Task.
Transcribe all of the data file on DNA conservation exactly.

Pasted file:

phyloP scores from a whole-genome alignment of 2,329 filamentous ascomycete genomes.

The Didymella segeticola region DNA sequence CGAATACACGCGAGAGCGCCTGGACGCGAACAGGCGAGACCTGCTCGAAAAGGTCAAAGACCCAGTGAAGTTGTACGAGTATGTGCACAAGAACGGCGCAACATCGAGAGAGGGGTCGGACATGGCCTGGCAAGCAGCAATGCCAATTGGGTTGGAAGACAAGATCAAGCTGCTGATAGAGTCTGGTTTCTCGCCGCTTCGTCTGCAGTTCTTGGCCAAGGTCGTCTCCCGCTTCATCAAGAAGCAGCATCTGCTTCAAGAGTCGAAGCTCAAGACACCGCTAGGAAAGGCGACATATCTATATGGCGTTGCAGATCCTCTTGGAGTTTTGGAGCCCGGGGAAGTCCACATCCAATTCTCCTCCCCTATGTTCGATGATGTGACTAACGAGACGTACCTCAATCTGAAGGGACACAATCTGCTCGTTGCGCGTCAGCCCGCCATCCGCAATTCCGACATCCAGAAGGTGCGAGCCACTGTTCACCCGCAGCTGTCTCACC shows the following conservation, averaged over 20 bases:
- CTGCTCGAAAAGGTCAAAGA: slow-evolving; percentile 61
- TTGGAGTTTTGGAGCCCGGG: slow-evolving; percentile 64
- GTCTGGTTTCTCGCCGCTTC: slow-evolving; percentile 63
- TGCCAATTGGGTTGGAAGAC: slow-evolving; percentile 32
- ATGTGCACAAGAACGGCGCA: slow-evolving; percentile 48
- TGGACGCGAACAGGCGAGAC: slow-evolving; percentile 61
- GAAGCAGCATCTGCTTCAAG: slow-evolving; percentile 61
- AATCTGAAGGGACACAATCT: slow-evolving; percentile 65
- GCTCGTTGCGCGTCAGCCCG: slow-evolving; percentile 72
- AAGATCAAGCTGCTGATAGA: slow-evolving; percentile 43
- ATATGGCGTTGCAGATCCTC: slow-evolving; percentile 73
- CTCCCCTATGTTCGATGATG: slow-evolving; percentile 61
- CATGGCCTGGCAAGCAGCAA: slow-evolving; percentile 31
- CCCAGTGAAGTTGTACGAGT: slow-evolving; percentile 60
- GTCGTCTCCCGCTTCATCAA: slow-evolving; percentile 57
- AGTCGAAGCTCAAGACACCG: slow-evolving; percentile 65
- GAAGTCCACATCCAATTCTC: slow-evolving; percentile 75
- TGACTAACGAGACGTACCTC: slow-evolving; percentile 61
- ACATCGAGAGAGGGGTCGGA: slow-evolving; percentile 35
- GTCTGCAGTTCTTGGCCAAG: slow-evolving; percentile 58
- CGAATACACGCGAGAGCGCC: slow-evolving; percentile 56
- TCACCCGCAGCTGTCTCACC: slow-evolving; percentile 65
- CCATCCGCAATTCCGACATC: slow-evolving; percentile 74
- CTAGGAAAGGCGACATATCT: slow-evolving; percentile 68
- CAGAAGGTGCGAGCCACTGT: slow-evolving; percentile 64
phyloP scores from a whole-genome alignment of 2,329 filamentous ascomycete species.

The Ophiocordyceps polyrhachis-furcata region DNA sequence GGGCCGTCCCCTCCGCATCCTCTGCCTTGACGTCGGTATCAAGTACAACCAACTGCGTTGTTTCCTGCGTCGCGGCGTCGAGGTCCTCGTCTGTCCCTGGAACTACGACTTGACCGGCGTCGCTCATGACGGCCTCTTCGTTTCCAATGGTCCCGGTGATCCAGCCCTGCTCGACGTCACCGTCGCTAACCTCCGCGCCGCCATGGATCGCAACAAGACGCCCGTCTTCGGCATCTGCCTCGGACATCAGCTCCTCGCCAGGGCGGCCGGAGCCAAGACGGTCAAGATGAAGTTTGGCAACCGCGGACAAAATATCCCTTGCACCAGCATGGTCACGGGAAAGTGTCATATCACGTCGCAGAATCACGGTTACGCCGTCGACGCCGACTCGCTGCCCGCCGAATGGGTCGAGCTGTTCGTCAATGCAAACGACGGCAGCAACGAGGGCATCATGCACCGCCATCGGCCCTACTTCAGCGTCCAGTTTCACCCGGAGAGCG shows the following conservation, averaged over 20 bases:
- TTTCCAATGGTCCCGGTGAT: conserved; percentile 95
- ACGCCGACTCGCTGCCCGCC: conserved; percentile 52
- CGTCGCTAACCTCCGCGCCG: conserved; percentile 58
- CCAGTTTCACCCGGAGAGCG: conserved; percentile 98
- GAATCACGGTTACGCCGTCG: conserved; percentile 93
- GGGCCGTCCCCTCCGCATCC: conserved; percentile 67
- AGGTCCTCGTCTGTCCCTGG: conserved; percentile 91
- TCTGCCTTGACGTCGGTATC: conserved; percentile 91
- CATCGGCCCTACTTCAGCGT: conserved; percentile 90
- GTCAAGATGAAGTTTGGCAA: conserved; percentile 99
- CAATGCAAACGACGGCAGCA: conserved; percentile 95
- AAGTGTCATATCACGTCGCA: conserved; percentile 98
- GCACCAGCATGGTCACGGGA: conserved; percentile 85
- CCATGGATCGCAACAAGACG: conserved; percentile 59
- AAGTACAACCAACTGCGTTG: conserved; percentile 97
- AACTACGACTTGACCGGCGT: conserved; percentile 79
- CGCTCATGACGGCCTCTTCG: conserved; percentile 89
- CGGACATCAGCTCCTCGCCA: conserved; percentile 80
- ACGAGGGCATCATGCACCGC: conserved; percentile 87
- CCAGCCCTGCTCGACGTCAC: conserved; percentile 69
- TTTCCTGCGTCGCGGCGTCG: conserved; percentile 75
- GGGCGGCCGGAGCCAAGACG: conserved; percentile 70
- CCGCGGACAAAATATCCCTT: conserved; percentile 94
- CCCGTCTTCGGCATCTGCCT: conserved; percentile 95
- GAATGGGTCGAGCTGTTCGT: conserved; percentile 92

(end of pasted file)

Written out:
phyloP scores from a whole-genome alignment of 2,329 filamentous ascomycete genomes.

The Didymella segeticola region DNA sequence CGAATACACGCGAGAGCGCCTGGACGCGAACAGGCGAGACCTGCTCGAAAAGGTCAAAGACCCAGTGAAGTTGTACGAGTATGTGCACAAGAACGGCGCAACATCGAGAGAGGGGTCGGACATGGCCTGGCAAGCAGCAATGCCAATTGGGTTGGAAGACAAGATCAAGCTGCTGATAGAGTCTGGTTTCTCGCCGCTTCGTCTGCAGTTCTTGGCCAAGGTCGTCTCCCGCTTCATCAAGAAGCAGCATCTGCTTCAAGAGTCGAAGCTCAAGACACCGCTAGGAAAGGCGACATATCTATATGGCGTTGCAGATCCTCTTGGAGTTTTGGAGCCCGGGGAAGTCCACATCCAATTCTCCTCCCCTATGTTCGATGATGTGACTAACGAGACGTACCTCAATCTGAAGGGACACAATCTGCTCGTTGCGCGTCAGCCCGCCATCCGCAATTCCGACATCCAGAAGGTGCGAGCCACTGTTCACCCGCAGCTGTCTCACC shows the following conservation, averaged over 20 bases:
- CTGCTCGAAAAGGTCAAAGA: slow-evolving; percentile 61
- TTGGAGTTTTGGAGCCCGGG: slow-evolving; percentile 64
- GTCTGGTTTCTCGCCGCTTC: slow-evolving; percentile 63
- TGCCAATTGGGTTGGAAGAC: slow-evolving; percentile 32
- ATGTGCACAAGAACGGCGCA: slow-evolving; percentile 48
- TGGACGCGAACAGGCGAGAC: slow-evolving; percentile 61
- GAAGCAGCATCTGCTTCAAG: slow-evolving; percentile 61
- AATCTGAAGGGACACAATCT: slow-evolving; percentile 65
- GCTCGTTGCGCGTCAGCCCG: slow-evolving; percentile 72
- AAGATCAAGCTGCTGATAGA: slow-evolving; percentile 43
- ATATGGCGTTGCAGATCCTC: slow-evolving; percentile 73
- CTCCCCTATGTTCGATGATG: slow-evolving; percentile 61
- CATGGCCTGGCAAGCAGCAA: slow-evolving; percentile 31
- CCCAGTGAAGTTGTACGAGT: slow-evolving; percentile 60
- GTCGTCTCCCGCTTCATCAA: slow-evolving; percentile 57
- AGTCGAAGCTCAAGACACCG: slow-evolving; percentile 65
- GAAGTCCACATCCAATTCTC: slow-evolving; percentile 75
- TGACTAACGAGACGTACCTC: slow-evolving; percentile 61
- ACATCGAGAGAGGGGTCGGA: slow-evolving; percentile 35
- GTCTGCAGTTCTTGGCCAAG: slow-evolving; percentile 58
- CGAATACACGCGAGAGCGCC: slow-evolving; percentile 56
- TCACCCGCAGCTGTCTCACC: slow-evolving; percentile 65
- CCATCCGCAATTCCGACATC: slow-evolving; percentile 74
- CTAGGAAAGGCGACATATCT: slow-evolving; percentile 68
- CAGAAGGTGCGAGCCACTGT: slow-evolving; percentile 64
phyloP scores from a whole-genome alignment of 2,329 filamentous ascomycete species.

The Ophiocordyceps polyrhachis-furcata region DNA sequence GGGCCGTCCCCTCCGCATCCTCTGCCTTGACGTCGGTATCAAGTACAACCAACTGCGTTGTTTCCTGCGTCGCGGCGTCGAGGTCCTCGTCTGTCCCTGGAACTACGACTTGACCGGCGTCGCTCATGACGGCCTCTTCGTTTCCAATGGTCCCGGTGATCCAGCCCTGCTCGACGTCACCGTCGCTAACCTCCGCGCCGCCATGGATCGCAACAAGACGCCCGTCTTCGGCATCTGCCTCGGACATCAGCTCCTCGCCAGGGCGGCCGGAGCCAAGACGGTCAAGATGAAGTTTGGCAACCGCGGACAAAATATCCCTTGCACCAGCATGGTCACGGGAAAGTGTCATATCACGTCGCAGAATCACGGTTACGCCGTCGACGCCGACTCGCTGCCCGCCGAATGGGTCGAGCTGTTCGTCAATGCAAACGACGGCAGCAACGAGGGCATCATGCACCGCCATCGGCCCTACTTCAGCGTCCAGTTTCACCCGGAGAGCG shows the following conservation, averaged over 20 bases:
- TTTCCAATGGTCCCGGTGAT: conserved; percentile 95
- ACGCCGACTCGCTGCCCGCC: conserved; percentile 52
- CGTCGCTAACCTCCGCGCCG: conserved; percentile 58
- CCAGTTTCACCCGGAGAGCG: conserved; percentile 98
- GAATCACGGTTACGCCGTCG: conserved; percentile 93
- GGGCCGTCCCCTCCGCATCC: conserved; percentile 67
- AGGTCCTCGTCTGTCCCTGG: conserved; percentile 91
- TCTGCCTTGACGTCGGTATC: conserved; percentile 91
- CATCGGCCCTACTTCAGCGT: conserved; percentile 90
- GTCAAGATGAAGTTTGGCAA: conserved; percentile 99
- CAATGCAAACGACGGCAGCA: conserved; percentile 95
- AAGTGTCATATCACGTCGCA: conserved; percentile 98
- GCACCAGCATGGTCACGGGA: conserved; percentile 85
- CCATGGATCGCAACAAGACG: conserved; percentile 59
- AAGTACAACCAACTGCGTTG: conserved; percentile 97
- AACTACGACTTGACCGGCGT: conserved; percentile 79
- CGCTCATGACGGCCTCTTCG: conserved; percentile 89
- CGGACATCAGCTCCTCGCCA: conserved; percentile 80
- ACGAGGGCATCATGCACCGC: conserved; percentile 87
- CCAGCCCTGCTCGACGTCAC: conserved; percentile 69
- TTTCCTGCGTCGCGGCGTCG: conserved; percentile 75
- GGGCGGCCGGAGCCAAGACG: conserved; percentile 70
- CCGCGGACAAAATATCCCTT: conserved; percentile 94
- CCCGTCTTCGGCATCTGCCT: conserved; percentile 95
- GAATGGGTCGAGCTGTTCGT: conserved; percentile 92